Forgiving, Again

I’m sitting at my desk with the computer on, iPod playing with an inviting, warm mug of coffee sitting next to me.  They are waiting patiently for me to start work, but I don’t.  My feet are resting on the edge of my desk while I hold our big, fat cat in my lap.  She contentedly purrs and occasionally nuzzled me on the chin.  Absently, I notice how her soft, heavy, weight in my lap feels comforting.  I continue to stare out the window lost in thought.

My chest feels heavy like an invisible brick is pushing down hard between my breasts, my head aches, but it’s the heavy sensation on my chest that’s troubling me.  The weight isn’t the beginning of a heart attack; it’s the result of years of hurt.  This brick has been carefully constructed by the fibrous tissue of judgment, verbal abuse, bitterness, unjust behavior, self-protection, and un-forgiveness.  And it’s heavy, pressing down on my sternum making it hard to breathe.

The unusual thing about this brick is that it’s frequently weightless, as if gone from my life.  During this time my heart is hopeful and I want to spend time considering and praying about my relationships.  With a hopeful spirit I choose to forgive; I choose to lay my hurts down before God. I desire to draw closer to Him and see others through His eyes.

Then something happens to set off old patterns of abuse and hurtful words are hurled through the air and I feel the impact of them.   I feel them working their way into the brick, finding a comfortable resting place next to the other festering pain.  The brick is back, heavier than before, pressing mercilessly down on my sternum and I wonder how all those negative, hurtful emotions from the past can come back with such force after I have chosen to forgive and let them go. 

So, here I sit at my desk with every necessary tool for a productive day.  But instead of working, I watch the tree branches move to the rhythm of the wind while pondering the uncomfortable pressure of the emotional brick on my chest.  I want to know how to truly lay down the hurt from yesterday.  I want to forgive so deeply that past pain will not have the power to mix with and amplify the hurts of today.  But, I’m human and for some unknown reason God made us emotionally complex beings that feel passionately, struggle mightily, and desperately need His guidance.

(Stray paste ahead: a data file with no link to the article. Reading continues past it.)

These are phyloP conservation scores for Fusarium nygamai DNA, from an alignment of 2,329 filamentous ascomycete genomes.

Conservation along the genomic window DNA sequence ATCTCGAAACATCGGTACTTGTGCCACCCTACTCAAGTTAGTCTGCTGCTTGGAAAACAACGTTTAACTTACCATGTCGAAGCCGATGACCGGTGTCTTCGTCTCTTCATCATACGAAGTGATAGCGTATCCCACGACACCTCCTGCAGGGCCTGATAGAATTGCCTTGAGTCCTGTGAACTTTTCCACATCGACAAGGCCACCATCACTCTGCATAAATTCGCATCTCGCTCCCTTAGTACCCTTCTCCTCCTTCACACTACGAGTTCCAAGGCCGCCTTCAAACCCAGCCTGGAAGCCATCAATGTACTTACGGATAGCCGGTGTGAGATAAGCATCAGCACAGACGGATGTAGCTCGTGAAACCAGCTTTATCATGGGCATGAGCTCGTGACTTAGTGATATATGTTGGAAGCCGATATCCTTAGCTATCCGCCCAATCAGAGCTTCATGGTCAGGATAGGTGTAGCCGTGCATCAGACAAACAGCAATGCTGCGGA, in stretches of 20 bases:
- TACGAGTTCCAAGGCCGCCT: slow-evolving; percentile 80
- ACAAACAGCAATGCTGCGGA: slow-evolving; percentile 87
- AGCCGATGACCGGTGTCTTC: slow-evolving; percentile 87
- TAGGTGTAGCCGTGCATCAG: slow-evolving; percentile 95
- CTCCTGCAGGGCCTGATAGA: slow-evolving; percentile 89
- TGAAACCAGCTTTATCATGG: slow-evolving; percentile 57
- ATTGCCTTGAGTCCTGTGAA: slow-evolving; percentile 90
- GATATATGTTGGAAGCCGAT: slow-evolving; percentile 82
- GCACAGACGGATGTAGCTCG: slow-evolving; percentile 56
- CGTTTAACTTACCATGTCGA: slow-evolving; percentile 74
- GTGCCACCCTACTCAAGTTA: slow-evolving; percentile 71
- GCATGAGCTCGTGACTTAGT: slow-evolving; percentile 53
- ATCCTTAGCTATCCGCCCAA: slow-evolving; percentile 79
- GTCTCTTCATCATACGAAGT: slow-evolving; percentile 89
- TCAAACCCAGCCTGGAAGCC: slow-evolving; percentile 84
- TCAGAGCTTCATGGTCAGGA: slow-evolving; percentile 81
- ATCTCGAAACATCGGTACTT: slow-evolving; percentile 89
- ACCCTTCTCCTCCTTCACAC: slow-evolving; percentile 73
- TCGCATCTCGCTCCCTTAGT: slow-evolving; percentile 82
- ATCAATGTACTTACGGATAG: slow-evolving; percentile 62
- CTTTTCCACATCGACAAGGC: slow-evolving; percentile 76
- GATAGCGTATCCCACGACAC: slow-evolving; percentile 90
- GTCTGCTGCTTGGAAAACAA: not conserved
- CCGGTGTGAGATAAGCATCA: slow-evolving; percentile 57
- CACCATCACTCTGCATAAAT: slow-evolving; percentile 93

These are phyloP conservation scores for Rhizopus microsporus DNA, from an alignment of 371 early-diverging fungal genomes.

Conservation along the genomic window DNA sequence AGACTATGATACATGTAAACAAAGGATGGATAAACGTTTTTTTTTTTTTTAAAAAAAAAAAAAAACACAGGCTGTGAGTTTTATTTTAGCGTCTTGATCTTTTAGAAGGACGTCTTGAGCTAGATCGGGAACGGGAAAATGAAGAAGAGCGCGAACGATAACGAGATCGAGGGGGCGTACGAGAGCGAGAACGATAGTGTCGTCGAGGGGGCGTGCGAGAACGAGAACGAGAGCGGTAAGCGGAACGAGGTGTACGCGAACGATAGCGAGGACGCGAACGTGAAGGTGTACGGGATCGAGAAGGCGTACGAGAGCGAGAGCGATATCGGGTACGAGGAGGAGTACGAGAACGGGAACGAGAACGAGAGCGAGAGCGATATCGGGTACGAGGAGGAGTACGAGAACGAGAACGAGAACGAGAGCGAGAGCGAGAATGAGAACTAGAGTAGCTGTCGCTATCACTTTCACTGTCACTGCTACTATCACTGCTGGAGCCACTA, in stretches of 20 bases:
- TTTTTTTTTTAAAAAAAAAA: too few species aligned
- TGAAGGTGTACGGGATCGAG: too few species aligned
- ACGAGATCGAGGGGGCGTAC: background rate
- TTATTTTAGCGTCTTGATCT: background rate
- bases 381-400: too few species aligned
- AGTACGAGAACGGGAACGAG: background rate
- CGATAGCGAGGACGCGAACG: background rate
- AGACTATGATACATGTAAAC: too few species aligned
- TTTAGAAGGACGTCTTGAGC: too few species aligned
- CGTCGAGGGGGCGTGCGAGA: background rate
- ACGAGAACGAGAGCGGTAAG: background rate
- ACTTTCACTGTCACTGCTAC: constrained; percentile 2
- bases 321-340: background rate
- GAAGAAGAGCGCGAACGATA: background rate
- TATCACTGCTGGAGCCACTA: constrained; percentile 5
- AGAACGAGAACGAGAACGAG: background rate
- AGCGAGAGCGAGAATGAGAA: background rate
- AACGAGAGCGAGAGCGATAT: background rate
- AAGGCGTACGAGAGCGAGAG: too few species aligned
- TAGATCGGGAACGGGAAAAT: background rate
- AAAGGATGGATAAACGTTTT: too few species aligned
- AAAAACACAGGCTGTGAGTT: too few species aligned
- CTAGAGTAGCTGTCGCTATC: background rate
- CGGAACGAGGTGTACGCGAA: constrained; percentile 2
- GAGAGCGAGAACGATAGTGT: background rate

With this knowledge I ask God for his forgiveness and help.  I acknowledge my pain is real, but so is theirs.  I admit my part in the situation, because I’m not innocent.  Then I thank God for the good within my loved one and within myself; we are both God’s children.  And the brick gets lighter; for now.  Each time I practice seeking God’s truth in the midst of emotional pain they strengthen me and give me courage to forgive, again.

I’m grateful that God’s forgiveness is not like that of humans, Psalm 103:12 says, “As far as the east is from the west, so far has he removed our transgressions (sins) from us.”  This verse is comforting and humbling; how can God forgive so completely?  I long to be able to forgive like God, but as of today, I don’t fully understand how to forgive the transgressions of others.  Maybe that’s the point. Maybe our seriously limited ability to forgive keeps us humble before God.

Debora Shelford Hobbs

 

 

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